Tramping through the woods on a dark, frigid morning in the Yukon last Jan. 18, geologist Charles F. Roots saw something brilliant flashing overhead: a flickering yellow, green, and white fireball. Then, he heard a crashing sound. Others, as far away as British Columbia and Alaska, noted a series of sonic booms, and several smelled burning sulfur. Minutes later, a long smoky trail appeared, illuminated by the rising sun. Another visitor from space had passed through Earth’s atmosphere.
In several respects, this rock—fragments of which a resident of the southern Yukon Territory recovered just a few days later—represents a rare find. The meteorite belongs to a class known as carbonaceous chondrites, which make up only 2 percent of the rocks that fall to Earth and rank among the most primitive bodies in the solar system.
Moreover, the fragments fell on frozen, snow-covered terrain. Thanks to the foresight of the resident who collected about a kilogram of the material in clean plastic bags, the fragments remained frozen—boosting the odds that the rock retains whatever supply of fragile, organic compounds and water it might have carried. Resembling partially burned charcoal briquettes, the Yukon pieces are the only meteorite fragments ever recovered and transferred to a laboratory without thawing.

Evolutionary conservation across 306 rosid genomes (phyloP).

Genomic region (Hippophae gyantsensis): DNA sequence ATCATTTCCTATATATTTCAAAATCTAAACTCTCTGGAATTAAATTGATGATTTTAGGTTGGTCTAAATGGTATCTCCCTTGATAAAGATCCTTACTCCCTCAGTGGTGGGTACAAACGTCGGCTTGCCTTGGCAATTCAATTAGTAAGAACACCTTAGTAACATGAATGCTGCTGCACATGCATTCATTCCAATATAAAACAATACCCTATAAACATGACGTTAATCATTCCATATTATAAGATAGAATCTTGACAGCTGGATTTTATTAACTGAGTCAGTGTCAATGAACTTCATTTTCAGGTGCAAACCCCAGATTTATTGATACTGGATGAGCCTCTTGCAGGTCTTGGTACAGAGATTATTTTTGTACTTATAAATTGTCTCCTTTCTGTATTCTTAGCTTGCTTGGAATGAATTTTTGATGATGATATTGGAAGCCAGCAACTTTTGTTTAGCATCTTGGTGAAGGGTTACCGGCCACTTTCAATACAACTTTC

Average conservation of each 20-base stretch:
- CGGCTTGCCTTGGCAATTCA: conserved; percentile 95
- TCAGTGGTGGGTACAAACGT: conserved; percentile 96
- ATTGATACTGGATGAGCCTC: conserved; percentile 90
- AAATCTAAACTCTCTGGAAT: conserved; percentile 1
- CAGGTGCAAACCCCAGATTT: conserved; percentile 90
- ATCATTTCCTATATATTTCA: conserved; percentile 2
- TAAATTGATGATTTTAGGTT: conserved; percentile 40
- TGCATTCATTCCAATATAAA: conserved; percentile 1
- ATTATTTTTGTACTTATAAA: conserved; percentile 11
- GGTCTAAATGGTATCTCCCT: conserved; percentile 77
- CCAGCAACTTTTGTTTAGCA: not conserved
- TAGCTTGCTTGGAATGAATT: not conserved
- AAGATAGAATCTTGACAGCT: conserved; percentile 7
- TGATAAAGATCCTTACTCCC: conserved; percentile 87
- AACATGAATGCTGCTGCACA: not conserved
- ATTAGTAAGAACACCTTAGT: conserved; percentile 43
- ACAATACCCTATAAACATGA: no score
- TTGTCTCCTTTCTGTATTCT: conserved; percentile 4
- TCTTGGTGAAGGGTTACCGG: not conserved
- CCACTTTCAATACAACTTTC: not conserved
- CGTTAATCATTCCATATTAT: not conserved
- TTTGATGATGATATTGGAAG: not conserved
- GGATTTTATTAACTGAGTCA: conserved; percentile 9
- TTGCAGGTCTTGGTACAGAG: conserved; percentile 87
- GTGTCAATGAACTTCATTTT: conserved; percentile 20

For these reasons, the meteorite “offers us a snapshot of the original composition of the entire solar system before the planets formed,” says Michael E. Zolensky of NASA’s Johnson Space Center in Houston. It’s been 31 years, he notes, since the recovery of the Murchison meteorite—the last time that anyone found a carbonaceous chondrite soon after it fell to Earth.
Zolensky and his colleagues have begun analyzing samples of the Yukon meteorite. Preliminary results could be available as early as May, Zolensky says. In the meantime, residents of the southern Yukon haven’t stopped talking about the spectacle. “The winters here are pretty cold and dreary,” notes Roots, who works at the Geological Survey of Canada in Whitehorse, Yukon. The meteorite, he adds, was undoubtedly the highlight.